by Edward Motschiedler

The first Sabbath in one of my new churches turned out to be memorable for two reasons. The first reason was that the head elder, a retired physician, said while introducing me, “Well, our new young pastor just came from the seminary, and I’m sure he has some new ideas he wants to try out. But we know how to run things here and don’t need to do anything different. He can spend more time at his other churches.” I thought that this man was going to give me a lot of trouble and immediately wished someone else was the elder of the church. 
 
The second memorable thing I noticed was that two elderly men were sitting in the very last row of the church while everyone else was sitting on the opposite side in the very front. When I met them after the service, I noticed that their clothes and shoes were dirty, and I was almost overwhelmed by their strong body odor. When I visited their home later, I saw empty food cans scattered around the floors and piles of dirty clothes laying on the furniture. I couldn’t understand how people could live like that. 
 
At the time I had no idea how those two observations would affect my understanding of Christian hospitality and the role of church leadership. 
 
After I had been at the church for several weeks, the elder and his wife invited my wife and me to their home for Sabbath dinner. When we arrived, I was quite surprised to see the two elderly brothers there. While the wife got dinner ready, I tried to coax the brothers into talking, with little success.
 
After the meal, the head elder left the dining room with one of the brothers. His wife then told me about the brothers and their ministry to them over the years. She said that the men were now in their eighties. The oldest brother had come back from World War I suffering from what was then called shell shock and is now called post traumatic stress disorder. Because the older brother was not able to take care of himself, his younger brother never married and devoted his life to being his caregiver. Sadly, the younger brother was now suffering from dementia, and they were barely able to take care of themselves. She said that she and her husband had been trying to help them for years.
 
“Every Sabbath morning, we pick them up at their house, and after church we bring them to our home. After the meal is finished, my husband takes one of them into the bathroom, helps him undress and get into the bathtub, washes him from head to foot, and shampoos his hair. Afterward he has a robe for him to slip into. He then sits the brother in a chair in the bathroom, kneels in front of him, and trims and cleans his fingernails and toenails. Then it’s the other brother’s turn. While the men are getting their baths, I gather up their dirty clothes and place them in a laundry basket for future washing. I then replace them with the clothes I washed from their last visit.”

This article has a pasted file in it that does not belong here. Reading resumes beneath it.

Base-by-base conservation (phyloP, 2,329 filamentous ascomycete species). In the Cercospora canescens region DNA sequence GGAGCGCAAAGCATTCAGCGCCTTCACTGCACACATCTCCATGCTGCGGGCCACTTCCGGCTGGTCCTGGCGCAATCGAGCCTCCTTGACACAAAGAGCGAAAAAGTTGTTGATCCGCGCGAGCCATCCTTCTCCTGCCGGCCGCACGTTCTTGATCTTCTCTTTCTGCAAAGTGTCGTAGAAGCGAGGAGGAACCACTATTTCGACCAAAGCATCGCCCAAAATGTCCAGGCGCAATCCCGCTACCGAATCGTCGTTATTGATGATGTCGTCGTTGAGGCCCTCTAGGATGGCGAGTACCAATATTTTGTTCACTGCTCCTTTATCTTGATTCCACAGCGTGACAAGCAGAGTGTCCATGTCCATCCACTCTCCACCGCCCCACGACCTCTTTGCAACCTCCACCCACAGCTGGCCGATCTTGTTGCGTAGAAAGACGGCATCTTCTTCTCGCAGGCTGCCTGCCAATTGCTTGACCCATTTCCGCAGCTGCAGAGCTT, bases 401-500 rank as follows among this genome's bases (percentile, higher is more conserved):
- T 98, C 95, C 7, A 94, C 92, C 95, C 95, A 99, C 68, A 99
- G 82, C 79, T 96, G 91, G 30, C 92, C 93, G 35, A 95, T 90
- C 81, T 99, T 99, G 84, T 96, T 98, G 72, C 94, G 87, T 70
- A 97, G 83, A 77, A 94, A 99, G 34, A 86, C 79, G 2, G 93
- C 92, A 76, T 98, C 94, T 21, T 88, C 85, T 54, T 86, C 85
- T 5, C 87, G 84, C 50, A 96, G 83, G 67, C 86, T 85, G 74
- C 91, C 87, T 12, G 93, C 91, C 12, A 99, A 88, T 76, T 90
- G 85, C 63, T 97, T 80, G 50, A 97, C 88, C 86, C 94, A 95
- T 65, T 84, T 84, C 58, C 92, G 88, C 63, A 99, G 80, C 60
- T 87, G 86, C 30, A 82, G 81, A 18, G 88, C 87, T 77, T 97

Every Sabbath the brothers had their only hot meal of the week, their only bath of the week, and their only set of clean clothes to wear during the week, thanks to the hospitality of this wonderful couple. They did this week after week for years without anyone knowing.
 
While she was telling me the story, I was thinking that this is exactly what Jesus would have done if He had met the brothers. I could picture Jesus helping them into the bathtub, gently washing them, and then kneeling before them to clean and clip their nails. 
 
Afterwards I regretted that I had so wrongly judged the elder, and I wished I had an elder like him in every church. Afterwards I prayed that my wife and I would be able to offer that kind of loving hospitality and encourage others to do the same.
 
Oh, and by the way, the elder was right. They did know how to run the church well, and I was able to give more time to the other churches. I also learned the valuable lesson of trusting church members to use their gifts in leading the church.
 
 
Edward Motschiedler spent 19 years as a pastor, 12 as Ohio Conference President, and 8 years as Executive Secretary of the Columbia Union Conference. He and his wife, Valeetah, a retired nursing professor, live in Riverside, California, and are leaders in the senior member ministry of the Azure Hills Church.